I’ve real­ly been enjoy­ing the recent exper­i­ment with braid­ed leather, but I tend to move around through­out the day so instead of pin­ning the fin­ished end of my work to a work bench, I’ve built a strap to work from my leg or real­ly, any­thing heavy in the vicin­i­ty.
I’m hap­py with How they turned out but I think I’d take care of any colour treat­ments before braid­ing a fin­ished prod­uct.
Also, a lit­tle close up of a proof of con­cept exper­i­ment on today’s project. Turns out, it’s pos­si­ble to braid around sol­id objects like this lit­tle ring. I’m not sure yet where this would be use­ful, but it’s good to know that it’s pos­si­ble!
This time a round plait that will be real­ly good for jew­el­ry and cords in com­ing projects. these ones were made with 1/8 and 1/16 inch veg tan strips. Shown here undyed and untreat­ed.
Fleas have been our bat­tle of the week around here. We’ve tried to spray, we’ve tried the sham­poo, and they nev­er seem to die. When you’ve got a white coat­ed beast­ie (like Miss Man­cha) in the house, they are very obvi­ous… It’s a lit­tle hor­ri­fy­ing if you’ve ever watched a sci-fi bug a movie. And I have.
There is a new style of flea col­lar that every­body at the co-op has been rec­om­mend­ing. It’s 60 some dol­lars though, and a bit of a tough pill to swal­low. So I bought one for @meetmancha and it turns out there was a third left over when I was done trim­ming it for her neck. Since I’ve got the leather work­ing sup­plies out any­way, I fig­ured I’d make use of the $20 left over por­tion and make a col­lar for the oth­er beast­ie (Aussie) on site with a bit of scrap and some stock hard­ware.
For some­thing cou­ple togeth­er in about five min­utes I’m pret­ty hap­py with how this turned out! I have no idea if this part even has med­ica­tion in it, but I fig­ured it was worth a try!
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I’ve had these cle­vis­es in my leather kit for at least a year with the inten­tion of mak­ing one of these bracelets. This one end­ed up being a bit small for me, but turned out real­ly well oth­er­wise. I’ll refine the design and repho­to­graph tomor­row..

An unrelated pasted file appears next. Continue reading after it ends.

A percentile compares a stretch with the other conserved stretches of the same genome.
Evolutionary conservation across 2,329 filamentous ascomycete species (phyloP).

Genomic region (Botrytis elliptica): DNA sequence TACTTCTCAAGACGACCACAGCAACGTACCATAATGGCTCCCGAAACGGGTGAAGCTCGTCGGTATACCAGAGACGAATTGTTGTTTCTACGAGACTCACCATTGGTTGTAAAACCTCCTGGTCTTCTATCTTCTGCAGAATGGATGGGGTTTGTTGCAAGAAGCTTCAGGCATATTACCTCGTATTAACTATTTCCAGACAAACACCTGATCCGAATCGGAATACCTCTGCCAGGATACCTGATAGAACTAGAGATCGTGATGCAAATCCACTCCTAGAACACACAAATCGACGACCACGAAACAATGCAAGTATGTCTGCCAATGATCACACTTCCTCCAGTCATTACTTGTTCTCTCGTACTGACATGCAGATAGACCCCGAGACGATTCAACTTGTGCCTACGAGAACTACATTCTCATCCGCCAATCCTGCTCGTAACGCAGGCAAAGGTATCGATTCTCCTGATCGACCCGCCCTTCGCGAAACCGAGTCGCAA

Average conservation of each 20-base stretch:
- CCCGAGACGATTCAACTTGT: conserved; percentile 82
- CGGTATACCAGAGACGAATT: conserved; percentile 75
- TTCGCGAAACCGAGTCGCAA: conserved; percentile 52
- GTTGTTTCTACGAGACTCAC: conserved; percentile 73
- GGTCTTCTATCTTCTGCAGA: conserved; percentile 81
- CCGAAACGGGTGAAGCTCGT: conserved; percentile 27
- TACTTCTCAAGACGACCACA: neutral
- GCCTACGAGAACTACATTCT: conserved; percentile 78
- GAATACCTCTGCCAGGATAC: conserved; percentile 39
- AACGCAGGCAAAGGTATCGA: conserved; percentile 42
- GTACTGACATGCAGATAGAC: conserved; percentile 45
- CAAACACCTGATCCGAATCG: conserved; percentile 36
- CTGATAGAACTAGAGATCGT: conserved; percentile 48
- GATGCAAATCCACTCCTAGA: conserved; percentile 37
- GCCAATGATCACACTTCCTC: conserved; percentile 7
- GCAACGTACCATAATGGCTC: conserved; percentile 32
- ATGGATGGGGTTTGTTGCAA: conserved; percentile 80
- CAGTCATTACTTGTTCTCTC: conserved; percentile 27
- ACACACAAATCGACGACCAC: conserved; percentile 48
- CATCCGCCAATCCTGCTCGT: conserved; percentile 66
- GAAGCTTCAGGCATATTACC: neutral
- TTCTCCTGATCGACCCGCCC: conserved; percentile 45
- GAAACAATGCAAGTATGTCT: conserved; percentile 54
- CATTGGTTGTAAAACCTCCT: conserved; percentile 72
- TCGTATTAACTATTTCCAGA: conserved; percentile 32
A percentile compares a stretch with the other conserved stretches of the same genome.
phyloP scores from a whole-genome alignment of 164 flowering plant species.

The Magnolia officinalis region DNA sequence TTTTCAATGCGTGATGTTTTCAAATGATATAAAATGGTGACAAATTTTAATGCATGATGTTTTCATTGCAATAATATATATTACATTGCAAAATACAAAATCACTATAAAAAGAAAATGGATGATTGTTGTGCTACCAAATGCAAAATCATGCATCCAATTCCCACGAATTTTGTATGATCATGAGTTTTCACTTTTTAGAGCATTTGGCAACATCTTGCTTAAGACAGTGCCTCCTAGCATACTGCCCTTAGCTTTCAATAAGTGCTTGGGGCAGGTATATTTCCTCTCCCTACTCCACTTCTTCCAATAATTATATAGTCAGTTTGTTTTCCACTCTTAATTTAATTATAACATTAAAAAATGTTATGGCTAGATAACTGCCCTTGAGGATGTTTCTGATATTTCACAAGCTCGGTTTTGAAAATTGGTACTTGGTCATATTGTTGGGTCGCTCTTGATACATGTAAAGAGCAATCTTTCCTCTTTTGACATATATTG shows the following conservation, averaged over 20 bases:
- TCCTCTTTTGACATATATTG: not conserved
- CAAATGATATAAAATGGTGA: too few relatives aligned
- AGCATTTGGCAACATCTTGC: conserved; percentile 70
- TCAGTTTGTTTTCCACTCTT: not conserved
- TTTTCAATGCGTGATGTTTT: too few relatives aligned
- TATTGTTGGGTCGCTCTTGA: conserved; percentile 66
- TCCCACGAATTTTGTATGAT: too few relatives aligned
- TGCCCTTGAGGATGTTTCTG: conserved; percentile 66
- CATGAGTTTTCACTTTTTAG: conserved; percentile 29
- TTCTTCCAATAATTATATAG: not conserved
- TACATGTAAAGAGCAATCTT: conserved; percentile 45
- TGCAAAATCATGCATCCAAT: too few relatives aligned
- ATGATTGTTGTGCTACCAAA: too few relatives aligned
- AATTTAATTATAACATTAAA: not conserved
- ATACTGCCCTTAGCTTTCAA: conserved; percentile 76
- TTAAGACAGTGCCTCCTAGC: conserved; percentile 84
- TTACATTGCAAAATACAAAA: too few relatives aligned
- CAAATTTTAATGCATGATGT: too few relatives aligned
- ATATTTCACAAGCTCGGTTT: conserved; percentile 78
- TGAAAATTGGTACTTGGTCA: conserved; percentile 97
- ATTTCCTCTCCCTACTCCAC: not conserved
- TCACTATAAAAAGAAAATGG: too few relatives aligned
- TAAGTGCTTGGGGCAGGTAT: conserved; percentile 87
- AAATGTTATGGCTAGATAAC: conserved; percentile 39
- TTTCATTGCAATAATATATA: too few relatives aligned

I’ve been play­ing with leather braids today. What do you think? Over the last few weeks, I’ve been try­ing to catch up on a vari­ety of projects that need my atten­tion late­ly, but I’ve been neglect­ing my cre­ative needs.
I want to build a new col­lar of my own mak­ing for @meetmancha, but my leather work­ing skills are feel­ing pret­ty rusty. This is a wel­come re-intro­duc­tion to work­ing with such a ver­sa­tile mate­r­i­al.
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After an evening of real­ly great con­ver­sa­tion yes­ter­day, I popped back in to my room and start­ed to orga­nize the some of the tools and equip­ment that my dear friend Ash­ley was kind enough to ship to me. I’ve been enjoy­ing the small leather projects I’ve been doing, but I’m look­ing for­ward to build­ing some big­ger and more com­plex cre­ations.

I’ve been hav­ing trou­ble locat­ing my sewing nee­dles in the tool bag though, so I made this nee­dle pouch with a cou­ple of pieces of scrap leather.   I’ve spaced and punched all of these holes by hand, and I’m real­ly hap­py with how con­sis­tent the stitch­ing turned out.  (ignore the extra holes on the left side, that was just left­over from some­thing else and I wasn’t con­cerned about includ­ing it in some­thing so util­i­tar­i­an!) Rather than hav­ing to stitch more ver­ti­cal lines to tight­en up the pock­et, I applied a light coat of rub­ber cement inside the pouch and then pushed the nee­dles and awl tips in and cre­ates a secure stor­age spot to keep them togeth­er.

I also built that D-Ring strap which will be used in a lat­er project to secure the ring.  The sim­i­lar­ly shaped piece of leather in the back­ground was, err, prac­tice. :)

hand stitched needle pouch made from scrap leather

hand stitched nee­dle pouch made from scrap leather

Also, a lit­tle bonus for you.  I man­aged to mis­place the cam­era for a few days, but here are a few shots of my dri­ve in from Ottawa through the real­ly love­ly Que­bec coun­try­side.  The day was a bit grey, but the road along the St. Lawrence riv­er was real­ly enjoy­able.  The scale of the infra­struc­ture projects out here is only matched by the scale of the nat­ur­al fea­tures they’re har­ness­ing.  this riv­er is huge, and the dam that plugs it demands a lock to allow boat­ing traf­fic access to both sides.

A lock and hydroelectric dam on the St. Lawrence River

A lock and hydro­elec­tric dam on the St. Lawrence Riv­er

A lock and hydroelectric dam on the St. Lawrence River

A lock and hydro­elec­tric dam on the St. Lawrence Riv­er

The area is filled with beau­ti­ful old church­es too

Church in Southern Quebec

Church in South­ern Que­bec

Out of curios­i­ty, I stopped at a ceme­tery along the way. Not sure what I was expect­ing, I was sur­prised by the large num­ber of Eng­lish, Scot­tish, and even Ger­man names fea­tured on the stones.

Mary Graham - Headstone at a cemetery in Southern Quebec

Mary Gra­ham — Head­stone at a ceme­tery in South­ern Que­bec

Ross, McPhee, and Nichols - Headstone at a cemetery in Southern Quebec

Ross, McPhee, and Nichols — Head­stone at a ceme­tery in South­ern Que­bec

John McPhaden - Headstone at a cemetery in Southern Quebec

John McPhaden — Head­stone at a ceme­tery in South­ern Que­bec

Samuel Webster - Headstone at a cemetery in Southern Quebec

Samuel Web­ster — Head­stone at a ceme­tery in South­ern Que­bec

 

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